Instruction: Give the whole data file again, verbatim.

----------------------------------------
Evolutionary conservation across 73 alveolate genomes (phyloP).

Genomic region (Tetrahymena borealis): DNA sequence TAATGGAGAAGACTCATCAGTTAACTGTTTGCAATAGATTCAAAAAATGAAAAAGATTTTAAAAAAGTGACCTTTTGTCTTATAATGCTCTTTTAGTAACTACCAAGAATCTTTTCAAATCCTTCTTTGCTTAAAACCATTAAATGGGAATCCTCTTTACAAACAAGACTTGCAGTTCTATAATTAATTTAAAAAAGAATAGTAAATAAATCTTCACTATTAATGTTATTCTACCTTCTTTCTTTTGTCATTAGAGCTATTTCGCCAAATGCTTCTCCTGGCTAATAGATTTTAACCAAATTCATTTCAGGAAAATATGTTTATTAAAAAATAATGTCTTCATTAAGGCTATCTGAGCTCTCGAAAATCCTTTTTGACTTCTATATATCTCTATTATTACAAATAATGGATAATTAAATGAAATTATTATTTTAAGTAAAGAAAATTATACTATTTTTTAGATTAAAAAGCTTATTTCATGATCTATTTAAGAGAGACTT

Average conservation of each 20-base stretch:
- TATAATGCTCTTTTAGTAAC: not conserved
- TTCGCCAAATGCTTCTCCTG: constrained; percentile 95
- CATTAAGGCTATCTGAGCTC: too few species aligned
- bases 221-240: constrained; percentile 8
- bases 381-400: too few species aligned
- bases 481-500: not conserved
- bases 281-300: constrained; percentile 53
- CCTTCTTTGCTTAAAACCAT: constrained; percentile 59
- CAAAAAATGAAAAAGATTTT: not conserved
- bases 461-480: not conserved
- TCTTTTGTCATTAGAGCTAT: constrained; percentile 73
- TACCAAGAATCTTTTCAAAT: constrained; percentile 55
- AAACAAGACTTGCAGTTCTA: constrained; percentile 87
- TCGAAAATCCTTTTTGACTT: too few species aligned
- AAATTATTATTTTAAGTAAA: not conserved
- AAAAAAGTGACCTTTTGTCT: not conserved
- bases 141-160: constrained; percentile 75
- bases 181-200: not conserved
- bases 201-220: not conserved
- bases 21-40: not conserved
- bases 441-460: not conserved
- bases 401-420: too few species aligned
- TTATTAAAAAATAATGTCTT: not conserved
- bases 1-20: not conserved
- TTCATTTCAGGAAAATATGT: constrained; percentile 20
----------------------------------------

Evolutionary conservation across 73 alveolate genomes (phyloP).

Genomic region (Tetrahymena borealis): DNA sequence TAATGGAGAAGACTCATCAGTTAACTGTTTGCAATAGATTCAAAAAATGAAAAAGATTTTAAAAAAGTGACCTTTTGTCTTATAATGCTCTTTTAGTAACTACCAAGAATCTTTTCAAATCCTTCTTTGCTTAAAACCATTAAATGGGAATCCTCTTTACAAACAAGACTTGCAGTTCTATAATTAATTTAAAAAAGAATAGTAAATAAATCTTCACTATTAATGTTATTCTACCTTCTTTCTTTTGTCATTAGAGCTATTTCGCCAAATGCTTCTCCTGGCTAATAGATTTTAACCAAATTCATTTCAGGAAAATATGTTTATTAAAAAATAATGTCTTCATTAAGGCTATCTGAGCTCTCGAAAATCCTTTTTGACTTCTATATATCTCTATTATTACAAATAATGGATAATTAAATGAAATTATTATTTTAAGTAAAGAAAATTATACTATTTTTTAGATTAAAAAGCTTATTTCATGATCTATTTAAGAGAGACTT

Average conservation of each 20-base stretch:
- TATAATGCTCTTTTAGTAAC: not conserved
- TTCGCCAAATGCTTCTCCTG: constrained; percentile 95
- CATTAAGGCTATCTGAGCTC: too few species aligned
- bases 221-240: constrained; percentile 8
- bases 381-400: too few species aligned
- bases 481-500: not conserved
- bases 281-300: constrained; percentile 53
- CCTTCTTTGCTTAAAACCAT: constrained; percentile 59
- CAAAAAATGAAAAAGATTTT: not conserved
- bases 461-480: not conserved
- TCTTTTGTCATTAGAGCTAT: constrained; percentile 73
- TACCAAGAATCTTTTCAAAT: constrained; percentile 55
- AAACAAGACTTGCAGTTCTA: constrained; percentile 87
- TCGAAAATCCTTTTTGACTT: too few species aligned
- AAATTATTATTTTAAGTAAA: not conserved
- AAAAAAGTGACCTTTTGTCT: not conserved
- bases 141-160: constrained; percentile 75
- bases 181-200: not conserved
- bases 201-220: not conserved
- bases 21-40: not conserved
- bases 441-460: not conserved
- bases 401-420: too few species aligned
- TTATTAAAAAATAATGTCTT: not conserved
- bases 1-20: not conserved
- TTCATTTCAGGAAAATATGT: constrained; percentile 20